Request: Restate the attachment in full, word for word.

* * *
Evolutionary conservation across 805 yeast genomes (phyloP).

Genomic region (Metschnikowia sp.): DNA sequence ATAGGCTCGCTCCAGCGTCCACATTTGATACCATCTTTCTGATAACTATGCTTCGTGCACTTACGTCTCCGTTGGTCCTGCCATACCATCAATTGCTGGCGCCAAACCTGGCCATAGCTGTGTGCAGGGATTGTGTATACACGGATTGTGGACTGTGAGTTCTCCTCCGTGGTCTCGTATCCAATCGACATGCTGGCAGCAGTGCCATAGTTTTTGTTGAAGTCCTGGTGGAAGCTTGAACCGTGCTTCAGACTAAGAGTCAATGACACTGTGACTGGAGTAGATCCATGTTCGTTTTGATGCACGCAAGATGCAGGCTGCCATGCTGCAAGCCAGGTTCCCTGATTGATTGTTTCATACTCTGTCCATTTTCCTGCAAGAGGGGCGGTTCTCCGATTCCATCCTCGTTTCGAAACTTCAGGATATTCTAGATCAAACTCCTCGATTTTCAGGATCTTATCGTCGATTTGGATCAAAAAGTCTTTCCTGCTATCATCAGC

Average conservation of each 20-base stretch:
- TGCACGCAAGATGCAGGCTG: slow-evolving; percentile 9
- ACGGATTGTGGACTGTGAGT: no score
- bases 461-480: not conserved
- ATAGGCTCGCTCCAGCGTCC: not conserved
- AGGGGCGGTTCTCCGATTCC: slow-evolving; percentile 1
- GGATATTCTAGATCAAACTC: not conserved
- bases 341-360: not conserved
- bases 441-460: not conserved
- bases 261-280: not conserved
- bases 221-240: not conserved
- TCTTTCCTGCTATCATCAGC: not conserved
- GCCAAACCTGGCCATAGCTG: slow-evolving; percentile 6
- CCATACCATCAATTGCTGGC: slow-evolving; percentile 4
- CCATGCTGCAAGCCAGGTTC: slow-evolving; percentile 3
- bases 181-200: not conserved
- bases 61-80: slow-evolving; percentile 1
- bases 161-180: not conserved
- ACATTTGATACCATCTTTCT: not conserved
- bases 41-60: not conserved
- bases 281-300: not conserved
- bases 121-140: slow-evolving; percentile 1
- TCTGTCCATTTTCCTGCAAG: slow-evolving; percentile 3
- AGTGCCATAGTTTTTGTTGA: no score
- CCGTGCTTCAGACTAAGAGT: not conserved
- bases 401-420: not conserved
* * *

Evolutionary conservation across 805 yeast genomes (phyloP).

Genomic region (Metschnikowia sp.): DNA sequence ATAGGCTCGCTCCAGCGTCCACATTTGATACCATCTTTCTGATAACTATGCTTCGTGCACTTACGTCTCCGTTGGTCCTGCCATACCATCAATTGCTGGCGCCAAACCTGGCCATAGCTGTGTGCAGGGATTGTGTATACACGGATTGTGGACTGTGAGTTCTCCTCCGTGGTCTCGTATCCAATCGACATGCTGGCAGCAGTGCCATAGTTTTTGTTGAAGTCCTGGTGGAAGCTTGAACCGTGCTTCAGACTAAGAGTCAATGACACTGTGACTGGAGTAGATCCATGTTCGTTTTGATGCACGCAAGATGCAGGCTGCCATGCTGCAAGCCAGGTTCCCTGATTGATTGTTTCATACTCTGTCCATTTTCCTGCAAGAGGGGCGGTTCTCCGATTCCATCCTCGTTTCGAAACTTCAGGATATTCTAGATCAAACTCCTCGATTTTCAGGATCTTATCGTCGATTTGGATCAAAAAGTCTTTCCTGCTATCATCAGC

Average conservation of each 20-base stretch:
- TGCACGCAAGATGCAGGCTG: slow-evolving; percentile 9
- ACGGATTGTGGACTGTGAGT: no score
- bases 461-480: not conserved
- ATAGGCTCGCTCCAGCGTCC: not conserved
- AGGGGCGGTTCTCCGATTCC: slow-evolving; percentile 1
- GGATATTCTAGATCAAACTC: not conserved
- bases 341-360: not conserved
- bases 441-460: not conserved
- bases 261-280: not conserved
- bases 221-240: not conserved
- TCTTTCCTGCTATCATCAGC: not conserved
- GCCAAACCTGGCCATAGCTG: slow-evolving; percentile 6
- CCATACCATCAATTGCTGGC: slow-evolving; percentile 4
- CCATGCTGCAAGCCAGGTTC: slow-evolving; percentile 3
- bases 181-200: not conserved
- bases 61-80: slow-evolving; percentile 1
- bases 161-180: not conserved
- ACATTTGATACCATCTTTCT: not conserved
- bases 41-60: not conserved
- bases 281-300: not conserved
- bases 121-140: slow-evolving; percentile 1
- TCTGTCCATTTTCCTGCAAG: slow-evolving; percentile 3
- AGTGCCATAGTTTTTGTTGA: no score
- CCGTGCTTCAGACTAAGAGT: not conserved
- bases 401-420: not conserved